But I didn’t know how to leave. We were in significant debt from his attempts to find happiness in things – a truck, a flat screen TV, a Mac Book, kayaks, and I had no means of escape. The day I told him to leave, he took my car and I had to walk for hours to get away. I still, strangely, madly, loved him, and I didn’t want to hurt him, and so he persisted in coming by the house, and finding excuses. My manager at the bookstore banned him, telling him he’d call the police if he came in again. Finally, he convinced me to sit in my car on my lunch break and talk it out. He tried to force the ring back on my finger. I refused to compromise, and he punched a dent in my dashboard, screaming that he hoped I got raped. I moved to a house across town, and he found where I was staying.

Five years, changed phone numbers, blocked emails, and threats of restraining orders later, I am free. It has only been in the past few years that I have been able to admit to myself and to others that I was in an abusive relationship.

As a proud member of a radical community of strong women, it was unbelievably difficult to first speak out about how emotional and verbal abuse has been a part of my life. Left feeling exposed and vulnerable, and even ashamed, I was amazed at the women – women who I had assumed would never allow themselves to be put into a similar situation, who could commiserate with my experiences. And thus my story becomes our story.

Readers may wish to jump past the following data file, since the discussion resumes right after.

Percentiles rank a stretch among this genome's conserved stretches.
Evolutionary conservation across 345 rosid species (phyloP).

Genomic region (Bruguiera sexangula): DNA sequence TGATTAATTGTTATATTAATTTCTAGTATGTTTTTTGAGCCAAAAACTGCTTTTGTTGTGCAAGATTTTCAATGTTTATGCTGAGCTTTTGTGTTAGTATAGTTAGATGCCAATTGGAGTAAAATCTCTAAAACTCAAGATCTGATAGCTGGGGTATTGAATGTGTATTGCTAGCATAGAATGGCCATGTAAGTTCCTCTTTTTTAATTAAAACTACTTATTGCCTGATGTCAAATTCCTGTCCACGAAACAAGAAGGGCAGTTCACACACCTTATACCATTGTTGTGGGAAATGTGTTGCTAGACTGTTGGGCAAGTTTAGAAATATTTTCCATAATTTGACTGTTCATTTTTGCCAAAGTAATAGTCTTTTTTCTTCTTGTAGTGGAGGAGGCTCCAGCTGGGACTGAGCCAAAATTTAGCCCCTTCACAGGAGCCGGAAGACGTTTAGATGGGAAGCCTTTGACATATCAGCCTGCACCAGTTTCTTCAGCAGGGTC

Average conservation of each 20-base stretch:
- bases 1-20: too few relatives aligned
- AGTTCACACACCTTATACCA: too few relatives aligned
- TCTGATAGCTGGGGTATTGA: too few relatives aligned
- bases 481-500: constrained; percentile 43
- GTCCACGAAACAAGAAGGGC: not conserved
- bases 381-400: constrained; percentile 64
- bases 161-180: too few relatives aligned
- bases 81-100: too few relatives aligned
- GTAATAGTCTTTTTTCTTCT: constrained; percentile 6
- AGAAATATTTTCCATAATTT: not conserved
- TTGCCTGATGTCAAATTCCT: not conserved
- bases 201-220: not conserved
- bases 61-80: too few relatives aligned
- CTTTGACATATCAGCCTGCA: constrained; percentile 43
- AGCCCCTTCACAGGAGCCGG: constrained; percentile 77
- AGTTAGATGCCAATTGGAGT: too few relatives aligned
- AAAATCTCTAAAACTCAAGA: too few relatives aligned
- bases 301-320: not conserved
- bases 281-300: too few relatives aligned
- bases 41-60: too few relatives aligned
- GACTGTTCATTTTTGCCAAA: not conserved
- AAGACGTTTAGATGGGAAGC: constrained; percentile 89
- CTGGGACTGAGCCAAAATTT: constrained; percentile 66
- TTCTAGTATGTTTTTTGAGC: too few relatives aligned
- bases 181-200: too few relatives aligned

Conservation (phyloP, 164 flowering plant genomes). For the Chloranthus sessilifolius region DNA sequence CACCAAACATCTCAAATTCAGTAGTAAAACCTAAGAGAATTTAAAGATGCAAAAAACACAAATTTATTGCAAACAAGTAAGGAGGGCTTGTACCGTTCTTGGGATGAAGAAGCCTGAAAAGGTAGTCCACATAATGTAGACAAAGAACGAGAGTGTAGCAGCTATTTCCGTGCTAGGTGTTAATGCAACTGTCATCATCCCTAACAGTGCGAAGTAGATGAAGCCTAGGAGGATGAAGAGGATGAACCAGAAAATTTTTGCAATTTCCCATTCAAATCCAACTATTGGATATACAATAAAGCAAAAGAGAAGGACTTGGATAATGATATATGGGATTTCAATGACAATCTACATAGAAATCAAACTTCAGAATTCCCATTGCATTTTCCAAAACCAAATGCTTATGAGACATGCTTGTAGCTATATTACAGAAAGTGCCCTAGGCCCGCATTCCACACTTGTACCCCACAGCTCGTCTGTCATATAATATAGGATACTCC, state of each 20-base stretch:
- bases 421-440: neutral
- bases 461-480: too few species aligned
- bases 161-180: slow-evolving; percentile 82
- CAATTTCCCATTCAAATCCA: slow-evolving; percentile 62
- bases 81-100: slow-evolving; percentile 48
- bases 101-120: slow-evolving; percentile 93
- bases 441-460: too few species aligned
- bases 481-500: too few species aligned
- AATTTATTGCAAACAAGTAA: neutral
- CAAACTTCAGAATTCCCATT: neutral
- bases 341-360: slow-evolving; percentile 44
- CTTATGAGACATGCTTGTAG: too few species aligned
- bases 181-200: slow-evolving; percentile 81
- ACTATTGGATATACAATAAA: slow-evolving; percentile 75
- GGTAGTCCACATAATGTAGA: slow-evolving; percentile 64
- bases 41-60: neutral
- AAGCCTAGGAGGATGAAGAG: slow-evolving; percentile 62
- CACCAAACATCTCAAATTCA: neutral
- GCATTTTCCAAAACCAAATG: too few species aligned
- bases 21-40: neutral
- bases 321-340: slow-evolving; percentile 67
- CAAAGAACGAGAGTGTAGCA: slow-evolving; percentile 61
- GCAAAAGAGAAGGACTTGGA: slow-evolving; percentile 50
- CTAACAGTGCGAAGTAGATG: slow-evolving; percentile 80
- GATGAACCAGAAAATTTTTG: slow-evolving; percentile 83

As sisters, daughters, aunts, mothers, lovers, and comrades, we need to set each other free from the culture of shame and fear that surrounds domestic abuse. We talk about periods, about our best orgasms, our insecurities about the size of our breasts, we share our birth stories – but we can’t talk about how we don’t feel respected and supported by our partners? Unacceptable. We need to create space in our relationships and interactions where it is ok to speak out about how our partner is sexually demeaning to us, or we don’t feel safe, or valued. A space where there is no more “I should have known”, because we all know.

Being a victim of domestic abuse does not make us less powerful unless we allow it to. I am a survivor, and, in speaking out, have gained a strength that is greater than anything I could have imagined had I kept silent. The stigma has been stripped away, and there is nothing but love here.